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The Old Teacher said:

Mark Prensky calls me "Digital Immigrant" and he calls my students "Digital Natives" How can I explain my being their teacher?

As an old hat, I am aware of my being a digital immigrant and I am trying to accustom myself to the new skills related to being the new digital world citizen.

The first skill I must bother about is not how to use technology or even what for? These are no longer the questions because I know how to use almost all the devices connected to this techno-era. I often use technology to frame my lessons to look updated and modern. The objective is primarily to meet the students' interests and needs. Besides I don't want them to feel aliens in my conventional classroom.

However, the most difficult one, I should admit it, is the skill of being a multi-tasking. My students are digital natives. They are naturally able to do many tasks at the same time. For instance they can read a book while chatting on the net and listening to music all simultaneously. What I find hard for myself is that I always need, naturally as well, to concentrate on one and only one task at a time. I cannot do two things at the same time. I am still not used to using my brain's both left and right hemispheres. This generation is relying much on using their right side of the brain which we, old generation, ignore completely.

I sometimes get angry when I see a student putting those kits in their ears while doing an assignment or revising their lessons. How come they can do both without being distracted and without almost any apparent difficulty or discomfort? They eventually enjoy the music they listen to and get something from the task they do. What a totally new faculty for me. I'm trying but it is difficult.

Now the question shifts to focus on how I can exploit this new multi-tasking skill they possess in teaching them. Well, I need to change my instructional strategies to fit the digital learners' extraordinary rapid way they assimilate the world round them.
  1. They need me to cope with their approaches. As they receive instructions faster than the old generations, I have to be quick myself (which I am not used to).
  2. Because they are "screenagers", I must teach them through images, sounds, and videos rather than printed text.
  3. My instructions must include multi-tasking and networking.
  4. My teaching methods should be valid and more impact oriented by incorporating brain research.
  5. The most important of all, however; is to make learning funnier than ever and more relevant to the digital world they belong.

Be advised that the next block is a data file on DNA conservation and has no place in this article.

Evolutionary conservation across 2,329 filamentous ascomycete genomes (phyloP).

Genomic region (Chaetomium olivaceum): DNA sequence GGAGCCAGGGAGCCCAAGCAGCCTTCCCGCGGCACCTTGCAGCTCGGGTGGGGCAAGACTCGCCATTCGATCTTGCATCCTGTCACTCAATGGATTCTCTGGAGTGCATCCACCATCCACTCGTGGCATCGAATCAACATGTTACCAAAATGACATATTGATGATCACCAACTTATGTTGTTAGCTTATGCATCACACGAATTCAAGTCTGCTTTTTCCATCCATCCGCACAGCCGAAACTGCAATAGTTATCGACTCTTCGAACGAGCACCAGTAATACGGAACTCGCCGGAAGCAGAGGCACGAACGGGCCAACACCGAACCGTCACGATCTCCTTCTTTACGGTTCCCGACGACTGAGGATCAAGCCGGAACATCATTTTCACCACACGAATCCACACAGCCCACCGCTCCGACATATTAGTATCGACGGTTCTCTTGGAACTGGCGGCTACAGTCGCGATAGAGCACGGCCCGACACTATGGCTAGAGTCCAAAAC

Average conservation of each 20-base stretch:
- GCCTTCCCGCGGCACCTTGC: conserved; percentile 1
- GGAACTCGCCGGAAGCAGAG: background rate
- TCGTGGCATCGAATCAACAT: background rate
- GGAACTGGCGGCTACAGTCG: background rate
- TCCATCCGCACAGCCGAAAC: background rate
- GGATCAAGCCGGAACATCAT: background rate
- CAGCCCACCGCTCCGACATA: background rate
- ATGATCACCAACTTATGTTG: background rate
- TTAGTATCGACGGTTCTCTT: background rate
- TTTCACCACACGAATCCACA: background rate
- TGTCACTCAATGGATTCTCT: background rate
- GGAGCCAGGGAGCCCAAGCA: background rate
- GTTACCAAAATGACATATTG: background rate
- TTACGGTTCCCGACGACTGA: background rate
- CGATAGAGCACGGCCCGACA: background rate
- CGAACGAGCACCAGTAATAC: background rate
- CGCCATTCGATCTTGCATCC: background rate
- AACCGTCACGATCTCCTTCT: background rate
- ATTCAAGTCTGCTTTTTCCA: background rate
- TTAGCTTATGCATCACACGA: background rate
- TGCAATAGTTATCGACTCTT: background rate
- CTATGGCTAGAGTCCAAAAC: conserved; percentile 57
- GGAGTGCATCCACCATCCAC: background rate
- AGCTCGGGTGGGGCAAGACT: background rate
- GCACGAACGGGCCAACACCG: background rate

There are actually things my old students like to learn, this generation find very stiff and outdated. Take music for example, while I enjoy talking about country and rock 'n' roll or at least smurf, they prefer talking about rap, hip-hop, tech-tonic and underground or dancehall.

Well, well I guess it's high time I confessed my getting outdated is true; and my expertise and savoir-faire are no longer needed, so what do you think I am doing. Quitting before it is too late? OR try to bridge the digital age divide by:
  1. Trying to understand?
  2. Looking for a new paradigm?
  3. Blogging & Networking?
  4. Making them write right?
  5. Creating a Writing Workshop?
  6. Conducting Mini-Book Projects for Beginners?
  7. Trying to defeat the 'WRITING' Ogre?
  8. Teaching them thinking critically
  9. Teaching them Critical Reading
  10. Teaching them Critical Writing
  11. Simply prepare them for the future    
  12. This is Generation Y
  13. Being 3 times the age of your students
  14. Teaching Digital Citizenship Skills
  15. Using Emojis for teaching them    
  16. Teaching them paraphrasing for better communication    
  17. Allowing them to make "Better" mistakes    
  18. Adopting the most appropriate method for teaching them    
There are a lot more things to do, the old teacher went on, and «I must re-order my priorities according to the age where priorities themselves are getting wobbly and unsteady. Priorities shift and interchange ranks and positions and orders so quickly that sometimes you feel unable to catch up with the swiftness of change and feel helpless. Digital students look slower in understanding and assimilating than the old generation; they even often look unintelligent and retarded or careless and out of control. You might have wondered why! You know why? To my mind it is because we are not communicating with them on the same wave length. We still use the older ways that worked with the previous generations. We still cannot realize they require new ways, techniques and learning environment that fit their era and their newly acquired skills that just a few years ago they were unknown to us. They aren't afforded the most appropriate and the most reliable methods, curricula and teaching material through which they can connect with us permanently and efficiently. The problem is in the interactive devices. I mean the problem dwells in the incompatibility between the transmitter (teaching approaches) and the receiver (learning strategies)./. With »

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Thought of the week:
"If we teach today's students as we taught yesterday's, we rob them of tomorrow."!"   ~ John Dewey
Quote of the week:
"If a child canít learn the way we teach, maybe we should teach the way they learn".   ~ -Ignacio Estrada ~

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